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Owl in the Family

  Daredevil: Lowlife

 

Brian Michael Bendis, Alex Maleev

Marvel, 2003

Rating: 4.3

 

 

Posted: August 28, 2003

By Kevin Forest Moreau

Brian Michael Bendis continues to spin noir gold from the surprisingly fertile Daredevil franchise, although it's his mischievous side, rather than his gift as a manipulator of taut twists and turns, that carries Lowlife. Bendis milks a third-rate Marvel villain like The Owl for some genuine tension, but the real entertainment stems from watching Marvel's most popular writer play with the conventions and standbys of the Marvel Universe. He gets a laugh out of the clever, "realistic" explanation of the Owl's re-emergence (he's purchased part of the Kingpin's old turf from the latter's wife after the events of Underboss), and the fact that this information comes from another former bench-warmer, the "retiring" villain Stilt-Man, adds an extra kick.

Plotwise, Lowlife builds on the evolving drama introduced in the previous Bendis Daredevil collections, Underboss and Out. As blind attorney Matt Murdock continues to deny his secret identity as Daredevil, he earns the disdain of his contemporary Luke Cage. As Murdock and the owner of the tabloid that "outed" him circle each other like sharks, swimming toward a potentially catastrophic court battle, The Man Without Fear faces another complication, in the form of a blind love interest, whom he unwittingly places in a compromising position when a key figure in the drama turns up dead and Murdock emerges as the prime suspect.

But where does The Owl fit into all this? The jittery felon is attempting a return to crime-boss status through a drug called Mutant Growth Hormone, which gives its users temporary powers (this device also pops up in Alias: The Underneath, another Bendis collection). And he's got a couple of the Kingpin's former henchmen in his employ, who gamely attempt to exploit the Murdock/Daredevil scandal to their new boss's advantage. When Daredevil confronts The Owl in his usual bull-in-a-china-shop manner, the slick operators continually address him as Murdock, hoping to trip him up on tape. The familiar melding of spandex-clad heroes and crime drama atmospherics, at which Bendis has proven so adept, remains impressive.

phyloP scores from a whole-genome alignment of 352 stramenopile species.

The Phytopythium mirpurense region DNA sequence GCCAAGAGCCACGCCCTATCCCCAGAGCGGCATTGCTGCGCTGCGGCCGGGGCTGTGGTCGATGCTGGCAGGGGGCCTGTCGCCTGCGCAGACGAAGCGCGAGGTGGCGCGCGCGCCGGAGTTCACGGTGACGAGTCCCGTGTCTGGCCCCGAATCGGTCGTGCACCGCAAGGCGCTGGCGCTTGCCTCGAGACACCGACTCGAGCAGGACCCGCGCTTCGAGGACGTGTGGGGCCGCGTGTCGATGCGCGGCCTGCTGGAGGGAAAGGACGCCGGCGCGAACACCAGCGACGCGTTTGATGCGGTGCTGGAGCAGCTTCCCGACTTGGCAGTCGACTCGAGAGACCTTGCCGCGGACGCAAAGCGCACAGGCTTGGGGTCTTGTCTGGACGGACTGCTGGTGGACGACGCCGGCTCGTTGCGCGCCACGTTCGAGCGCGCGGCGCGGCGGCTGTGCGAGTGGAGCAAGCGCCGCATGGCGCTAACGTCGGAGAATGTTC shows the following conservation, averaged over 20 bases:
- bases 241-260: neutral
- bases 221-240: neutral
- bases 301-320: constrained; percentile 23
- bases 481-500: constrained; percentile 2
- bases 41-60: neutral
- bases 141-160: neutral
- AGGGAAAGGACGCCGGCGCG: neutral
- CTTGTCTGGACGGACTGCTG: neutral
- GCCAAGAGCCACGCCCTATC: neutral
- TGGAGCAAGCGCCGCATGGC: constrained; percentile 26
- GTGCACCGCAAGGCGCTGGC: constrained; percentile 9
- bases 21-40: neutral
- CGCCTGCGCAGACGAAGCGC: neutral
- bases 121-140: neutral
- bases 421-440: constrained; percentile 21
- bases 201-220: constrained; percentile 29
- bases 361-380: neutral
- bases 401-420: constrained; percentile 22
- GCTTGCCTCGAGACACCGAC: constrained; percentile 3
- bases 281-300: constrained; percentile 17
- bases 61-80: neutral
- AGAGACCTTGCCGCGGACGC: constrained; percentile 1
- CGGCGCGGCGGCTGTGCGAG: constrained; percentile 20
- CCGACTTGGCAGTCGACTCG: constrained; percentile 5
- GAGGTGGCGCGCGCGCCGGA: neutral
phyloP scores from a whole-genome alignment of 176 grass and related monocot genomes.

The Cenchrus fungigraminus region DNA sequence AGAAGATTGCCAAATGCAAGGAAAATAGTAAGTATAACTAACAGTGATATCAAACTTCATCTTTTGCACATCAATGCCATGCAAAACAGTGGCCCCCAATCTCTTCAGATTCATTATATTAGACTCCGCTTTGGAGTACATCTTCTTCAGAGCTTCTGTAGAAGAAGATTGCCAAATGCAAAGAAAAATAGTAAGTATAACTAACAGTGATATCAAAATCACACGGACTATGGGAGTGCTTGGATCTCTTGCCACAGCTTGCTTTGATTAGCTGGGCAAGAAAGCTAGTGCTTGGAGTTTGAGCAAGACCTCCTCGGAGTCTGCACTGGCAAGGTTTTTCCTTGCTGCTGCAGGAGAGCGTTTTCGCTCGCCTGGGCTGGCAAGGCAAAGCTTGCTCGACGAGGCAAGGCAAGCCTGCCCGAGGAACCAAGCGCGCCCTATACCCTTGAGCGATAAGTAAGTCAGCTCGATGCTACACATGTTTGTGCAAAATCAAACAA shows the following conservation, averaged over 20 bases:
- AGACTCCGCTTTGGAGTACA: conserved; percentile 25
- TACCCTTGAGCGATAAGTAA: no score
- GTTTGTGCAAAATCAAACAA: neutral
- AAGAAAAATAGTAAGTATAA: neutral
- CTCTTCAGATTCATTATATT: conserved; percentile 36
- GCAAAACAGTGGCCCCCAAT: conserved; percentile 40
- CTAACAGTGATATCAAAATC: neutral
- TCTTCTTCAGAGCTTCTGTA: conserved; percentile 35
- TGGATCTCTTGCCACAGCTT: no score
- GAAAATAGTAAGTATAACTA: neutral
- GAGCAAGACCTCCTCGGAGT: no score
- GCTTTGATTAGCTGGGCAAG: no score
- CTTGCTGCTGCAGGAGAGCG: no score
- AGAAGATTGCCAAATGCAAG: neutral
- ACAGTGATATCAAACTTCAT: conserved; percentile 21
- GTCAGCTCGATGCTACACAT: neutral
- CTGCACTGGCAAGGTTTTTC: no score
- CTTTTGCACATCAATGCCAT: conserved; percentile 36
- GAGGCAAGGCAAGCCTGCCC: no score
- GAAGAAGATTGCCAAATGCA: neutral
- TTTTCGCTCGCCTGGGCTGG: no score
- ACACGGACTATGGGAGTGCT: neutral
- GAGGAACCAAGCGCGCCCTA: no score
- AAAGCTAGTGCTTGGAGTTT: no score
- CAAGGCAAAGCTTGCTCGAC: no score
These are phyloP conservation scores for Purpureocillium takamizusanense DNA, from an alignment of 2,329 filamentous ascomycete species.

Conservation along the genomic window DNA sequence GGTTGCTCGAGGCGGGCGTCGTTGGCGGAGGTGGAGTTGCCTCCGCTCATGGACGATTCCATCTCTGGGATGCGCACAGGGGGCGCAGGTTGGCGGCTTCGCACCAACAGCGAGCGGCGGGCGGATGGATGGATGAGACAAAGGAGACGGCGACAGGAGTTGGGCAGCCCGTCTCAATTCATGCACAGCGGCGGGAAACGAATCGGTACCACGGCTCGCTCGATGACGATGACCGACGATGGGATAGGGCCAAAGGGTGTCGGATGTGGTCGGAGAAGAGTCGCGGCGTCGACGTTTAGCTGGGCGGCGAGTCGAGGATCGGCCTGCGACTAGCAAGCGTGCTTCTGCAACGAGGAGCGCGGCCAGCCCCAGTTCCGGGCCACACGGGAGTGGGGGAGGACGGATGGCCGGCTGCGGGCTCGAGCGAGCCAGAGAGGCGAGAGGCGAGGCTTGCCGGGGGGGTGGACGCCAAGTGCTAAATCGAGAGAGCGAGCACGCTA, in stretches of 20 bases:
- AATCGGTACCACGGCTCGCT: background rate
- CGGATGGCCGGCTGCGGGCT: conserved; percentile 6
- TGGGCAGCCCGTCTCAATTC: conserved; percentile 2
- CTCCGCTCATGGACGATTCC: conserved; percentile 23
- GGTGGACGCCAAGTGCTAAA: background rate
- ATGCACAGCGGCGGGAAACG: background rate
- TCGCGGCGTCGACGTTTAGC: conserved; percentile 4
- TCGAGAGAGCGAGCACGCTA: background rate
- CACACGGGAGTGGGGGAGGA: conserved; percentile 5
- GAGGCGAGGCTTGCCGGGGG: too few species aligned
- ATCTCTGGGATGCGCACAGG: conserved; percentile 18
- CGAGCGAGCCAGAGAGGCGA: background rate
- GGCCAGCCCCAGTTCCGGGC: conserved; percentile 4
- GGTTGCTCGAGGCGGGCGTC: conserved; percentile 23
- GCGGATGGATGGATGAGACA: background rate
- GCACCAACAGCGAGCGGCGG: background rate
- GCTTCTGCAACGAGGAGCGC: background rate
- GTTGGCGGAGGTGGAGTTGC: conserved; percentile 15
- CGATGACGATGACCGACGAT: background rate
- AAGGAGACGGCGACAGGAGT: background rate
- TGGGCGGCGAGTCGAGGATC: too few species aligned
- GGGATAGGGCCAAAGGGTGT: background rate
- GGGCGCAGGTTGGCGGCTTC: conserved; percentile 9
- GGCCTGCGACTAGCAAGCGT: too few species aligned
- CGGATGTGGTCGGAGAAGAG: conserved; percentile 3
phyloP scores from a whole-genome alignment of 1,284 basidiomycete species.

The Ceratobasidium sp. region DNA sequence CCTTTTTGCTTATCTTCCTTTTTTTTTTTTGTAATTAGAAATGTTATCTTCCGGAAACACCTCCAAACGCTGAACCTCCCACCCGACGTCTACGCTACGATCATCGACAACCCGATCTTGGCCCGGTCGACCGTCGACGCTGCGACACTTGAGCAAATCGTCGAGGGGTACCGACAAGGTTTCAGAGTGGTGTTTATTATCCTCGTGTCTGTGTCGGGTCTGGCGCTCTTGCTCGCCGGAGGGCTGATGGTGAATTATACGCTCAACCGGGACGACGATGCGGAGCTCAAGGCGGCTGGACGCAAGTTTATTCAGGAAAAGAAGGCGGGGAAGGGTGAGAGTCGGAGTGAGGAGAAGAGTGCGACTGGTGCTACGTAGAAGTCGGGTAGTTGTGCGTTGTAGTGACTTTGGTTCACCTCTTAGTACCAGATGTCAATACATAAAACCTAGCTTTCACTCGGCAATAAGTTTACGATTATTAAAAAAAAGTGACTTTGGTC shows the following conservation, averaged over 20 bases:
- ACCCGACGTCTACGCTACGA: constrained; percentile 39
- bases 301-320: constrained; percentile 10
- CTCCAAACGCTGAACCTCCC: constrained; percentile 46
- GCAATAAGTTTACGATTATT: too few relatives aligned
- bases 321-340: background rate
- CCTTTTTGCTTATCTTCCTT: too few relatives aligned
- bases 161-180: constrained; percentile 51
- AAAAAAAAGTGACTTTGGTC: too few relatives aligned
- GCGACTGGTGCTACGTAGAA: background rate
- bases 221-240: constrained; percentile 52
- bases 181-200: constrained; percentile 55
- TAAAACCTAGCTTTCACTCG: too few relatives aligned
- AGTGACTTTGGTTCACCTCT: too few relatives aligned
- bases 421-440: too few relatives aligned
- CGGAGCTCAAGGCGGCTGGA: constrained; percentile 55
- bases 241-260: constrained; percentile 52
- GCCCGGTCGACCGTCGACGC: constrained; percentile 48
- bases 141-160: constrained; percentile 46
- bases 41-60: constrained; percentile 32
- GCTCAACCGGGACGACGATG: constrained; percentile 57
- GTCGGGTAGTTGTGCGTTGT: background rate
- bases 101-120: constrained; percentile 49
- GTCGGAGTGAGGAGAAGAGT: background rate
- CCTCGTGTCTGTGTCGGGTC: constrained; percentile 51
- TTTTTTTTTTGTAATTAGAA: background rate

Likewise, the inexorable buildup to a showdown between Daredevil and Owl is sturdy enough, the long-standing enmity between the two characters deftly handled. Less expert, though, is Alex Maleev's rendition of Owl; it's tough to make this ridiculous character look threatening, but Maleev's emphasis on Owl's signature 'do, which here resembles A Flock of Seagulls' Mike Score having a bad hair day, doesn't help matters, although to his credit the scenes with Owl are presented in a jumble that recalls the caffeinated camerawork on NYPD Blue.

What holds Lowlife back from the level of entertainment of its two predecessors is the rather obvious plot arc it sets up: The return of the Kingpin, Daredevil's classic antagonist. There's so much territory to explore in the Kingpin's absence, one is reluctant to see him return so soon. But Bendis has so far proven himself an accomplished executor of surprising takes on familiar comic tropes -- at least on Daredevil and, to a lesser extent, with Alias -- so he gets the benefit of the doubt. Given that he's leaving the title soon, here's hoping he wraps up this excellent run on a high note, pulling his plot threads together in the jarring way we've come to expect from his work on the book to date.

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 Ratings Key:
 5.0: Breaks new ground
 4.0-4.9: First-rate
 3.0-3.9: Solid
 2.0-2.9: Mediocre
 1.1-1.9: Bad
 0.0-1.0: The worst

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